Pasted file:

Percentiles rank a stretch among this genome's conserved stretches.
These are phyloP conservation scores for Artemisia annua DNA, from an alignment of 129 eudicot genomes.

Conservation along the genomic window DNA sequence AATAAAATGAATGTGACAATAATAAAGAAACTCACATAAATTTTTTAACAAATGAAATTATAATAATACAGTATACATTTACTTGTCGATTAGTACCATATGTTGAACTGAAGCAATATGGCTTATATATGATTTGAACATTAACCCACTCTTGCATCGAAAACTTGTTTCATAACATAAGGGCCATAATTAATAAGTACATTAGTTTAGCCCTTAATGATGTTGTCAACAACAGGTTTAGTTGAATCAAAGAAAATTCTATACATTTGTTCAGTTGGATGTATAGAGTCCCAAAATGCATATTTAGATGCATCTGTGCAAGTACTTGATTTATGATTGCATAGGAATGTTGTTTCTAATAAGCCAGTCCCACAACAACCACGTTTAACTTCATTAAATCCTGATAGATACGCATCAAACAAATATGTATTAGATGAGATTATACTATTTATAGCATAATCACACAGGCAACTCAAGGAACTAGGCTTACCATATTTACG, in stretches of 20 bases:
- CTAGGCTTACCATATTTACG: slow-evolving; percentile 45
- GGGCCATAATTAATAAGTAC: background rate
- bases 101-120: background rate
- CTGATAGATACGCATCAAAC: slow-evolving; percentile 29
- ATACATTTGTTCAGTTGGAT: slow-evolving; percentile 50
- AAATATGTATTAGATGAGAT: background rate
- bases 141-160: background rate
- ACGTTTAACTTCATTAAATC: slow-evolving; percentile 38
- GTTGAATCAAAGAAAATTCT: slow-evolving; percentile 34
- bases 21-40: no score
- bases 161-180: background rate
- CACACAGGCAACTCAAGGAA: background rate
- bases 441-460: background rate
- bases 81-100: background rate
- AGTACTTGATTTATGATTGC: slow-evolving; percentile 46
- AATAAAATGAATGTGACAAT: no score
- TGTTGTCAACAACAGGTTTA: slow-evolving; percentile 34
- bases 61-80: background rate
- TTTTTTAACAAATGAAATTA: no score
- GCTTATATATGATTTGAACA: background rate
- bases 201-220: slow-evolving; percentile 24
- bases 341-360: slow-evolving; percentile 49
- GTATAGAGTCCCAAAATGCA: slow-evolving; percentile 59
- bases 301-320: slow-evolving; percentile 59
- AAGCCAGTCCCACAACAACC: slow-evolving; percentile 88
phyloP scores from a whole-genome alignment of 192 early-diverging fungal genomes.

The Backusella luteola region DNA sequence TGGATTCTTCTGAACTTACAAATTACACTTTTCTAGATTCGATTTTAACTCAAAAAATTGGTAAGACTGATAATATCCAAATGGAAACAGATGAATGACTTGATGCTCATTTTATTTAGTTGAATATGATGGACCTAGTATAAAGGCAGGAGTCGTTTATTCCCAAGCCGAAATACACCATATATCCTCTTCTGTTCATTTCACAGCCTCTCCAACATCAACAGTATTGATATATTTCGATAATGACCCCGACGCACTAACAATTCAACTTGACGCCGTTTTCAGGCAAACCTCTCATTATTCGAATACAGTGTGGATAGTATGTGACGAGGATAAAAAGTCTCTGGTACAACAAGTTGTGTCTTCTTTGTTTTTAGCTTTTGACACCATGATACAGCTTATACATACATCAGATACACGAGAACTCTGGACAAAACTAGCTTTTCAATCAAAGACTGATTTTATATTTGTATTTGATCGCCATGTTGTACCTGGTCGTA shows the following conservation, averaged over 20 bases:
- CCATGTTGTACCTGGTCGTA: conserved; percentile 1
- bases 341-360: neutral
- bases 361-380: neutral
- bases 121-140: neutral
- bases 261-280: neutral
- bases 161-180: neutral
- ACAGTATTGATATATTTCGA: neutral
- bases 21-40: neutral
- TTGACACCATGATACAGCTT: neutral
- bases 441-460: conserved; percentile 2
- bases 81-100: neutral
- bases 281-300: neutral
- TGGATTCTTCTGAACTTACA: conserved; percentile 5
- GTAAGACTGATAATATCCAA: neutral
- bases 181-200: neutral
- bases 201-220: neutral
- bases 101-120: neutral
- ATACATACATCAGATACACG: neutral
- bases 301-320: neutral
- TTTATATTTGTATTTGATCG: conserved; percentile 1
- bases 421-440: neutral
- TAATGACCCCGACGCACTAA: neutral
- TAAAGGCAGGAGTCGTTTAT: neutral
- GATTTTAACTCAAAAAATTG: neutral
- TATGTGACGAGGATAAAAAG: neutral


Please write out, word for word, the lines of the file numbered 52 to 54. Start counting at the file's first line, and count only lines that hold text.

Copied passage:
- TAATGACCCCGACGCACTAA: neutral
- TAAAGGCAGGAGTCGTTTAT: neutral
- GATTTTAACTCAAAAAATTG: neutral